Many marine species have suffered significant population declines in recent years, due mainly to humans’ insatiable demands for food. Conservation and management efforts need to keep abreast of these declines to ensure the sustainability of species that are of ecological significance, economic value or conservation concern. In most cases, the effective conservation of such species relies on an improved understanding of their patterns of habitat use and their movements and migrations.
The quest for such information by scientists and resource managers has been empowered by advances in aquatic animal tagging and tracking technologies, particularly in the form of acoustic telemetry networks. The Acoustic Tracking Array Platform (ATAP) is one of many global examples of how researchers can gather multiple-year data with high spatial and temporal resolution on animals tagged with long-life acoustic transmitters. The ATAP array off the southern tip of Africa comprises an extended network of moored acoustic receivers spanning approximately 2,200 kilometres (1,370 miles) of coastline from False Bay, near Cape Town in South Africa, to Ponta do Oura in Mozambique.
The southern African coastline is largely exposed and has few large bays, but is well endowed with estuarine inlets. Besides being a global biodiversity hotspot, the region hosts the greatest marine migration on the planet in the form of the annual sardine run. Dubbed ‘the greatest shoal on earth’, this migration of small pelagic fishes, often in shoals up to 10 kilometres (six miles) long, is pursued by a host of apex predators, including sharks, birds, dolphins and numerous predatory fish species. Collectively, these geographical and biological features make southern Africa a perfect natural laboratory in which to study the movement behaviour and migration biology of marine animals.
ATAP first gained momentum as a marine science platform when the Canada-based Ocean Tracking Network (OTN) project expressed an interest in lending acoustic telemetry hardware to interested partner countries around the globe. Researchers based at the South African Institute of Aquatic Biodiversity (SAIAB) who were already conducting acoustic telemetry studies recognised the benefits of creating a nationwide receiver network. They started drafting proposals and canvassing support to establish one. The greatest challenges at that stage were to secure a shared vision and develop an ethos of open-access data sharing within the research community. This was achieved by setting up a national research co-ordinating unit called the Biotelemetry Research Group. SAIAB then entered into an agreement with OTN and the securing of telemetry hardware through this partnership and additional hardware support from the National Research Foundation (NRF) led to the birth of ATAP five years ago.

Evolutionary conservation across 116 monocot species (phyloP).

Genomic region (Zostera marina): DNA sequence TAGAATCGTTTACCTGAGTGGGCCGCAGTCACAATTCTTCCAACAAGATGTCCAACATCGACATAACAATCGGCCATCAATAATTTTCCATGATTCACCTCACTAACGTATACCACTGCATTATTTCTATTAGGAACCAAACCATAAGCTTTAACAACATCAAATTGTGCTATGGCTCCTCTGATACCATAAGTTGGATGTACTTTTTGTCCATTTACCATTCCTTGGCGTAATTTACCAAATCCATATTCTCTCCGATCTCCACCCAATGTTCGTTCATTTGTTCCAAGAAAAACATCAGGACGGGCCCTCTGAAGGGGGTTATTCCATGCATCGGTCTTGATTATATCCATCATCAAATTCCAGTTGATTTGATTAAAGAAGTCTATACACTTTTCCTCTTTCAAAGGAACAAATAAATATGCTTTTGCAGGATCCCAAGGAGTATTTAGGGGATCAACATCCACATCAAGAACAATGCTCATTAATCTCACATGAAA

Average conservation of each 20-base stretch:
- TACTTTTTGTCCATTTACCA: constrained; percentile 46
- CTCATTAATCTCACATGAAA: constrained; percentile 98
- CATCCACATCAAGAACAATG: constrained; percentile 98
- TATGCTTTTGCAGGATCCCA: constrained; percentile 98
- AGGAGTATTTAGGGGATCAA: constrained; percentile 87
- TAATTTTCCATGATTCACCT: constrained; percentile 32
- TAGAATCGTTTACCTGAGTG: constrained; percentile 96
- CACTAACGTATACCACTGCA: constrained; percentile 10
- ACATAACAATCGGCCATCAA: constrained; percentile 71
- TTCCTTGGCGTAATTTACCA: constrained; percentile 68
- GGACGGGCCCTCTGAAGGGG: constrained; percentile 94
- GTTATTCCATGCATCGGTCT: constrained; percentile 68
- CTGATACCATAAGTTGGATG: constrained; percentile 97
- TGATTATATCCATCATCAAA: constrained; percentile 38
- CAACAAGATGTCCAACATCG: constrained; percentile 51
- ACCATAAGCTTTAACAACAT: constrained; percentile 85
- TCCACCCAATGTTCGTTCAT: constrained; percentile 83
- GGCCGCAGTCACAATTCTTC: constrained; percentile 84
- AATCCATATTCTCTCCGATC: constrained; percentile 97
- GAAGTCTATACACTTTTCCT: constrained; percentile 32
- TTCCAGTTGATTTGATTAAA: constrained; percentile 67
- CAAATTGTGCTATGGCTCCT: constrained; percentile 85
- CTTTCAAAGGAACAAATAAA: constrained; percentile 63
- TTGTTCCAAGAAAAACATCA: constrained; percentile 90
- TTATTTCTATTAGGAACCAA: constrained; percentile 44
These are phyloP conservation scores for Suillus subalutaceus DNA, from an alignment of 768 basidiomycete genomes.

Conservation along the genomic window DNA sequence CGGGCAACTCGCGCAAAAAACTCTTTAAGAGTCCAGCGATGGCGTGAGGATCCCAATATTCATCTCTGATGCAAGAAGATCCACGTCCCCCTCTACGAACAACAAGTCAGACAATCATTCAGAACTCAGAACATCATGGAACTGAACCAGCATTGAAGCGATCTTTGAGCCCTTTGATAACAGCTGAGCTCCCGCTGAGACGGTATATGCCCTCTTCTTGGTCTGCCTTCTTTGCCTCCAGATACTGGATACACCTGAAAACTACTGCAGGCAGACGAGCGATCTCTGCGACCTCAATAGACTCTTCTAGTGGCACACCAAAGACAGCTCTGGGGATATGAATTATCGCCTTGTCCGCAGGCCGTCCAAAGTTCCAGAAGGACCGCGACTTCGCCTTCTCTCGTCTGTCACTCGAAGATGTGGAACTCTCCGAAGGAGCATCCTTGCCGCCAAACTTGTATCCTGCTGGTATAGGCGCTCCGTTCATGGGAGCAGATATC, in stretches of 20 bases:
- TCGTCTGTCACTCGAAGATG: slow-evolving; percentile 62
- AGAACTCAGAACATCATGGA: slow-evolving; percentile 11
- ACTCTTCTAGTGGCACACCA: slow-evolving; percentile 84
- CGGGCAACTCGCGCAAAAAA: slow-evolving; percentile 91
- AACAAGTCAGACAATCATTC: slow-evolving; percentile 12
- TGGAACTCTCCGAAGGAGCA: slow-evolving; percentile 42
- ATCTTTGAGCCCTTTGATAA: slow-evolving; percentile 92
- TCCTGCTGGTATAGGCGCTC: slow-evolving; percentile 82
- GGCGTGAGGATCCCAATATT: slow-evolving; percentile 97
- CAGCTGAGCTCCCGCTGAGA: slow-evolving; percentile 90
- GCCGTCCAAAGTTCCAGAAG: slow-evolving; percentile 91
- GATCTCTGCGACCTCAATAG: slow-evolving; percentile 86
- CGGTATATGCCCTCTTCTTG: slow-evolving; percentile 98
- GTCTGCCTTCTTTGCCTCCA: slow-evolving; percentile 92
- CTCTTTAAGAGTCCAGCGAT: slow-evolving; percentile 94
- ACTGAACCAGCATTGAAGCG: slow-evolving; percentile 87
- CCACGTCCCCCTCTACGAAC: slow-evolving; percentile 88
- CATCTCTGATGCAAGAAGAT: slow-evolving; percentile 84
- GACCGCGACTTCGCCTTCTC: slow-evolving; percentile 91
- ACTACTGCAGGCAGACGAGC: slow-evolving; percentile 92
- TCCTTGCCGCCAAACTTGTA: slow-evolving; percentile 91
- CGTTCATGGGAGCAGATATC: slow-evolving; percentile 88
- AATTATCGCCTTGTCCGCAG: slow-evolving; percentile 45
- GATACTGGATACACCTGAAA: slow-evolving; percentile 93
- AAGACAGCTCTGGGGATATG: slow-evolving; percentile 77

Since its inauguration in August 2011, ATAP has continued to grow in terms of the number of species and number of individual marine animals tagged. To date, more than 700 individuals representing 27 species and 20 families have been tagged with acoustic transmitters. Current research focuses on large predatory sharks and important coastal fishery species. Prominent elasmobranch species include white sharks Carcharodon carcharias, sevengill cow-sharks Notorynchus cepedianus, bull sharks Carcharhinus leucas and ragged-tooth sharks Carcharias taurus, while prominent teleosts include leervis Lichia amia, spotted grunter Pomadasys commersonnii and dusky kob Argyrosomus japonicus. The ATAP management team, based at SAIAB in Grahamstown, services the deployed receivers at six- to eight-month intervals and all the downloaded data are stored on a local database. Upon receipt of a data request, SAIAB collates the information gathered on a tagged animal and sends it to the tag owner. Currently more than 20 researchers and students from 14 different organisations benefit from this data-sharing arrangement.
The ATAP covers thousands of kilometres of the Southern African coast. Scientists are able to use this collaborative array to paint a picture of how fish and shark species behave along the coastline to better manage and protect them in the future.